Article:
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Newspaper Page Text
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"Who is the society woman?" .ask
the chief of police.
Henwood tried to evade answering,
but the chief was firm, and so Hen
wood at last admitted that Mrs.
Springer was the woman.
"Well," said the chief, deliberately,
"if I were you, Henwood, I'd go home
and let John W. Springer look after
his own domestic affairs."
Henwood jumped to his feet, his
dark flace flushed with excitement
"If Von Phul does not give up these
letters, I'll kill him," he said.
And the chief of police let him go.
The next night, Henwood, his eyes
big with excitement, his hands shak
ing, his body trembling, entered the
bar of the Brown Palace Hotel.
Von Phul was standing at the bar,
drinking with George E. Copeland
and James W. Atkinson.
Von Phul saw Henwood's reflection
in the mirror back of the glass, and
whirled around on his heels.
Henwood's twitching hand flashed
to his hip pocket; so did Von Phul's.
There was the roar of a revolver;
Copeland crumpled up on the floor,
fatally shot The revolver barked
again. Atkinson tumbled across
Copeland's dying body, shot through
the right leg. Another report, and
Van Phul pitched up his arms and
sprawled forward on his face.
Henwood fled in wild terror, seek
ing Mrs. Springer. The friends of the
three men spread out on the barroom
floor looked after them, and per
haps because of this, although no one
ever is likely to know the truth no
revolver was found in Von Phul's hip
pocket, toward which he had reach
ed, when the coroner-came for the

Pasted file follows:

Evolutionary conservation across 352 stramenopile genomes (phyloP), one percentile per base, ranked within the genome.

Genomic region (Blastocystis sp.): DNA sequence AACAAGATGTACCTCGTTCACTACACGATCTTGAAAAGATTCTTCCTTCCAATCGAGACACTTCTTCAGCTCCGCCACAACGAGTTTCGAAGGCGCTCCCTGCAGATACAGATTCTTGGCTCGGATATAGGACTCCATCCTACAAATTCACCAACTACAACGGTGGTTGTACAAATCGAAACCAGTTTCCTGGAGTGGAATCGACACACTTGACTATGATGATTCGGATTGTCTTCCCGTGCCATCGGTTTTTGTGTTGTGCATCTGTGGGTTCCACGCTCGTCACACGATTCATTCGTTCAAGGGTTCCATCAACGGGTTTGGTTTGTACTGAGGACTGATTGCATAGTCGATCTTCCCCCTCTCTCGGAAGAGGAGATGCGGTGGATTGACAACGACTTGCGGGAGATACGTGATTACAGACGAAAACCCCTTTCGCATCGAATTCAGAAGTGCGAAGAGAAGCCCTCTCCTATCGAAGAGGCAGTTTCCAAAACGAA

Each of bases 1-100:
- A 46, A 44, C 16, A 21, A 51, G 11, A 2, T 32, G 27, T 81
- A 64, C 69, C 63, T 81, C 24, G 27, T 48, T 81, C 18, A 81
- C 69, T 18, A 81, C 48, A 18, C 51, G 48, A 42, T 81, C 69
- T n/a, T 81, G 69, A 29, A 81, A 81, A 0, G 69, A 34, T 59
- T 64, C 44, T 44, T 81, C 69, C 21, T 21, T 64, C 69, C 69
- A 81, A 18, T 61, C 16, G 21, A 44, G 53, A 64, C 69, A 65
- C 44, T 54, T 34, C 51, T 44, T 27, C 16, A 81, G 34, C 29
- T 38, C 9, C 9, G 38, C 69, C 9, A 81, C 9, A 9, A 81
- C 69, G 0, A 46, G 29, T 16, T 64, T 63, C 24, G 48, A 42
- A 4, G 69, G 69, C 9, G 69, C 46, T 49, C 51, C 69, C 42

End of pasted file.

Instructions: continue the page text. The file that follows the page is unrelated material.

Henwood was tried for the mur
der of Copeland, because the district
attorney did not wish to give him the
chance to drag the- unwritten law
"into the case.
He was found guilty, and when
called before the judge to be sen
tenced and asked if he had anything
to say, Henwood stood there and. de
nounced the judge for a solid half
hour as unjust and unfair and as a
mere appanage of the prosecuting at
It was the most dramatic scene
ever known in a Denver courtroom.
It was late in the afternoon. The
shadows were falling long in the
And the man whom a jury had
found guilty of second degree mur
der stood there bitterly denouncing
the judge in whose power it lay to
make his punishment one year in
prison or for life.
And the judge sentenced Henwood
to life imprisonment.
Henwood's attorney appealed. The
Supreme Court reversed the finding
of the trial court, and ordered a new
It was that new trial which ended
yesterday when Harold Frank Hen
wood was found guilty of murder in
the first degree and sentenced to be
hanged by the neck until dead.
And Mrs. Springer none of her
friends knows where she is nor
ONE HUNDRED 'PHONE GIRLS
IMPORTED FROM CHICAGO
St Louis., June 19. On the third
day of the Bell telephone operators'
strike, union leaders declared that
approximately 425 operators of the
company had quit and that the ranks
of the strikers had been strength
ened by promises of support from
other union organizations.
Three hundred girls haVe been im
ported, 100 from Chicago, to take
the places of the operators who quit,
and they are being housed at down
town hotels. The girls on strike de
clare that the women imported are
unfamiliar with .the exchange boards
and will be of little use .to the com
The crown gall, due to bacterial in
fection, is the cancer of plants that
closely resembles the cancer of man
and other animals.